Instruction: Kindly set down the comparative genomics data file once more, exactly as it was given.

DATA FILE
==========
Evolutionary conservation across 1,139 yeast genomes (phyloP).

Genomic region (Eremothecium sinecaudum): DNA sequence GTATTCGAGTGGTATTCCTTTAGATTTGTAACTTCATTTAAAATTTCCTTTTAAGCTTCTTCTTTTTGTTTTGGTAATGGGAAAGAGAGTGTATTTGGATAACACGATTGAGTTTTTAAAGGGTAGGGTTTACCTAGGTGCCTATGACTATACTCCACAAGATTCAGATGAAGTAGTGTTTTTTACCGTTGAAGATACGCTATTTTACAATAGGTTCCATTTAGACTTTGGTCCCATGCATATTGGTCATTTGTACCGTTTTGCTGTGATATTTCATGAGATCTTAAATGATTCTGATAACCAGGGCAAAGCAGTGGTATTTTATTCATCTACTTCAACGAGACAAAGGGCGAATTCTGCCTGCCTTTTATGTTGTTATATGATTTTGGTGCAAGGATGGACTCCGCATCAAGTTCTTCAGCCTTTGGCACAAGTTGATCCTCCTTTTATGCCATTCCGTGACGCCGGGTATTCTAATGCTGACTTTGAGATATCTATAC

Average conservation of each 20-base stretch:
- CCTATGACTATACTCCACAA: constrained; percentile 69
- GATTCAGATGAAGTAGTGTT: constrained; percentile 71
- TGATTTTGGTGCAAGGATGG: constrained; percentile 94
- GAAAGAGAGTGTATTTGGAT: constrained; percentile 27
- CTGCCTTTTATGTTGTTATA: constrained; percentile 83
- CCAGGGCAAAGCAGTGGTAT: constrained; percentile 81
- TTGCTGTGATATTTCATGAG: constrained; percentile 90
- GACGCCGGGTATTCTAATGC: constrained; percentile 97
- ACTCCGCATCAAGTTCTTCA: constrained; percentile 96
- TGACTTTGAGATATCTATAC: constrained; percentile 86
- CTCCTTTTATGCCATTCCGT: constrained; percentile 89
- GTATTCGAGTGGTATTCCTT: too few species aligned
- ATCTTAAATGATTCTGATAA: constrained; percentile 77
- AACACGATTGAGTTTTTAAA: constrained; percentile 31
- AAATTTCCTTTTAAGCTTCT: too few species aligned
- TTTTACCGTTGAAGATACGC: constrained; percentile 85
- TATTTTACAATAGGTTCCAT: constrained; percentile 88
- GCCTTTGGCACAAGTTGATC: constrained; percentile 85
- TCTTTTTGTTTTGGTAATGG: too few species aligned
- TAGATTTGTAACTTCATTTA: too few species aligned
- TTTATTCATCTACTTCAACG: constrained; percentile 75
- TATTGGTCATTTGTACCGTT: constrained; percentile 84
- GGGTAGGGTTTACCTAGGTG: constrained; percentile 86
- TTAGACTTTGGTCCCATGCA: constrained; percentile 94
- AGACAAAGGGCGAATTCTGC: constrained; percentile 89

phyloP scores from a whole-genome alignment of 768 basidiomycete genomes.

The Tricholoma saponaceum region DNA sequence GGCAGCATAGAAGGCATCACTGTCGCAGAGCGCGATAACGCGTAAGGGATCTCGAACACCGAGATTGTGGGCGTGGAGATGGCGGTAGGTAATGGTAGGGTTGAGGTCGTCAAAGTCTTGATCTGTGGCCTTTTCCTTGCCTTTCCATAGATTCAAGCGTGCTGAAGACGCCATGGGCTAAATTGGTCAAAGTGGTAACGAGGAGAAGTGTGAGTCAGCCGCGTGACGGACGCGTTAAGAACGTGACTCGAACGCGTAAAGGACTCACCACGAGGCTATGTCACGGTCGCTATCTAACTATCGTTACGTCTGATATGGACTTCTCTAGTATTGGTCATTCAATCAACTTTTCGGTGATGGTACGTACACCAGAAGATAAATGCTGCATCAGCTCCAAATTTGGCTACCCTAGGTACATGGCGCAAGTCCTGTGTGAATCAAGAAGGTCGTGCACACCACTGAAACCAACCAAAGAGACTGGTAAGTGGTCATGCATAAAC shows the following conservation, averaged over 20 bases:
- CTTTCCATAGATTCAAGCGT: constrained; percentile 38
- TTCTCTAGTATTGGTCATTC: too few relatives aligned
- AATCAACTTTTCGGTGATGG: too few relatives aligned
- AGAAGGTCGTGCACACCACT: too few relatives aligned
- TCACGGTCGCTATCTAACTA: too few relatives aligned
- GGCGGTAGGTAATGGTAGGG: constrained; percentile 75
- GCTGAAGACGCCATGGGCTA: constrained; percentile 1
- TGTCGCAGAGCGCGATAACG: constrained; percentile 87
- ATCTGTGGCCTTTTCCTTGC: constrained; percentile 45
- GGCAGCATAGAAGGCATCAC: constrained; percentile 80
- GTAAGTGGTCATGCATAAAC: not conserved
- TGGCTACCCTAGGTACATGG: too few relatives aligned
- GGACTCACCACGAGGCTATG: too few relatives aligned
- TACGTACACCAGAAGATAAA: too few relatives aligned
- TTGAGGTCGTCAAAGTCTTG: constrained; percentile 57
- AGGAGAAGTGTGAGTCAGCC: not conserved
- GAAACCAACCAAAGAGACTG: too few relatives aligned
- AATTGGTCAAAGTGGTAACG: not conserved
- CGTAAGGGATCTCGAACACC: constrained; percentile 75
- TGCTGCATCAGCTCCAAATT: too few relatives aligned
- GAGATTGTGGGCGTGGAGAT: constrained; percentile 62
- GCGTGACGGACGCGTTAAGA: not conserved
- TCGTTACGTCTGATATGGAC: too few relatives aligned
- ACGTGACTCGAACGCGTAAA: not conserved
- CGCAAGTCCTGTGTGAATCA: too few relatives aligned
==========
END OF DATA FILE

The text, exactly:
Evolutionary conservation across 1,139 yeast genomes (phyloP).

Genomic region (Eremothecium sinecaudum): DNA sequence GTATTCGAGTGGTATTCCTTTAGATTTGTAACTTCATTTAAAATTTCCTTTTAAGCTTCTTCTTTTTGTTTTGGTAATGGGAAAGAGAGTGTATTTGGATAACACGATTGAGTTTTTAAAGGGTAGGGTTTACCTAGGTGCCTATGACTATACTCCACAAGATTCAGATGAAGTAGTGTTTTTTACCGTTGAAGATACGCTATTTTACAATAGGTTCCATTTAGACTTTGGTCCCATGCATATTGGTCATTTGTACCGTTTTGCTGTGATATTTCATGAGATCTTAAATGATTCTGATAACCAGGGCAAAGCAGTGGTATTTTATTCATCTACTTCAACGAGACAAAGGGCGAATTCTGCCTGCCTTTTATGTTGTTATATGATTTTGGTGCAAGGATGGACTCCGCATCAAGTTCTTCAGCCTTTGGCACAAGTTGATCCTCCTTTTATGCCATTCCGTGACGCCGGGTATTCTAATGCTGACTTTGAGATATCTATAC

Average conservation of each 20-base stretch:
- CCTATGACTATACTCCACAA: constrained; percentile 69
- GATTCAGATGAAGTAGTGTT: constrained; percentile 71
- TGATTTTGGTGCAAGGATGG: constrained; percentile 94
- GAAAGAGAGTGTATTTGGAT: constrained; percentile 27
- CTGCCTTTTATGTTGTTATA: constrained; percentile 83
- CCAGGGCAAAGCAGTGGTAT: constrained; percentile 81
- TTGCTGTGATATTTCATGAG: constrained; percentile 90
- GACGCCGGGTATTCTAATGC: constrained; percentile 97
- ACTCCGCATCAAGTTCTTCA: constrained; percentile 96
- TGACTTTGAGATATCTATAC: constrained; percentile 86
- CTCCTTTTATGCCATTCCGT: constrained; percentile 89
- GTATTCGAGTGGTATTCCTT: too few species aligned
- ATCTTAAATGATTCTGATAA: constrained; percentile 77
- AACACGATTGAGTTTTTAAA: constrained; percentile 31
- AAATTTCCTTTTAAGCTTCT: too few species aligned
- TTTTACCGTTGAAGATACGC: constrained; percentile 85
- TATTTTACAATAGGTTCCAT: constrained; percentile 88
- GCCTTTGGCACAAGTTGATC: constrained; percentile 85
- TCTTTTTGTTTTGGTAATGG: too few species aligned
- TAGATTTGTAACTTCATTTA: too few species aligned
- TTTATTCATCTACTTCAACG: constrained; percentile 75
- TATTGGTCATTTGTACCGTT: constrained; percentile 84
- GGGTAGGGTTTACCTAGGTG: constrained; percentile 86
- TTAGACTTTGGTCCCATGCA: constrained; percentile 94
- AGACAAAGGGCGAATTCTGC: constrained; percentile 89

phyloP scores from a whole-genome alignment of 768 basidiomycete genomes.

The Tricholoma saponaceum region DNA sequence GGCAGCATAGAAGGCATCACTGTCGCAGAGCGCGATAACGCGTAAGGGATCTCGAACACCGAGATTGTGGGCGTGGAGATGGCGGTAGGTAATGGTAGGGTTGAGGTCGTCAAAGTCTTGATCTGTGGCCTTTTCCTTGCCTTTCCATAGATTCAAGCGTGCTGAAGACGCCATGGGCTAAATTGGTCAAAGTGGTAACGAGGAGAAGTGTGAGTCAGCCGCGTGACGGACGCGTTAAGAACGTGACTCGAACGCGTAAAGGACTCACCACGAGGCTATGTCACGGTCGCTATCTAACTATCGTTACGTCTGATATGGACTTCTCTAGTATTGGTCATTCAATCAACTTTTCGGTGATGGTACGTACACCAGAAGATAAATGCTGCATCAGCTCCAAATTTGGCTACCCTAGGTACATGGCGCAAGTCCTGTGTGAATCAAGAAGGTCGTGCACACCACTGAAACCAACCAAAGAGACTGGTAAGTGGTCATGCATAAAC shows the following conservation, averaged over 20 bases:
- CTTTCCATAGATTCAAGCGT: constrained; percentile 38
- TTCTCTAGTATTGGTCATTC: too few relatives aligned
- AATCAACTTTTCGGTGATGG: too few relatives aligned
- AGAAGGTCGTGCACACCACT: too few relatives aligned
- TCACGGTCGCTATCTAACTA: too few relatives aligned
- GGCGGTAGGTAATGGTAGGG: constrained; percentile 75
- GCTGAAGACGCCATGGGCTA: constrained; percentile 1
- TGTCGCAGAGCGCGATAACG: constrained; percentile 87
- ATCTGTGGCCTTTTCCTTGC: constrained; percentile 45
- GGCAGCATAGAAGGCATCAC: constrained; percentile 80
- GTAAGTGGTCATGCATAAAC: not conserved
- TGGCTACCCTAGGTACATGG: too few relatives aligned
- GGACTCACCACGAGGCTATG: too few relatives aligned
- TACGTACACCAGAAGATAAA: too few relatives aligned
- TTGAGGTCGTCAAAGTCTTG: constrained; percentile 57
- AGGAGAAGTGTGAGTCAGCC: not conserved
- GAAACCAACCAAAGAGACTG: too few relatives aligned
- AATTGGTCAAAGTGGTAACG: not conserved
- CGTAAGGGATCTCGAACACC: constrained; percentile 75
- TGCTGCATCAGCTCCAAATT: too few relatives aligned
- GAGATTGTGGGCGTGGAGAT: constrained; percentile 62
- GCGTGACGGACGCGTTAAGA: not conserved
- TCGTTACGTCTGATATGGAC: too few relatives aligned
- ACGTGACTCGAACGCGTAAA: not conserved
- CGCAAGTCCTGTGTGAATCA: too few relatives aligned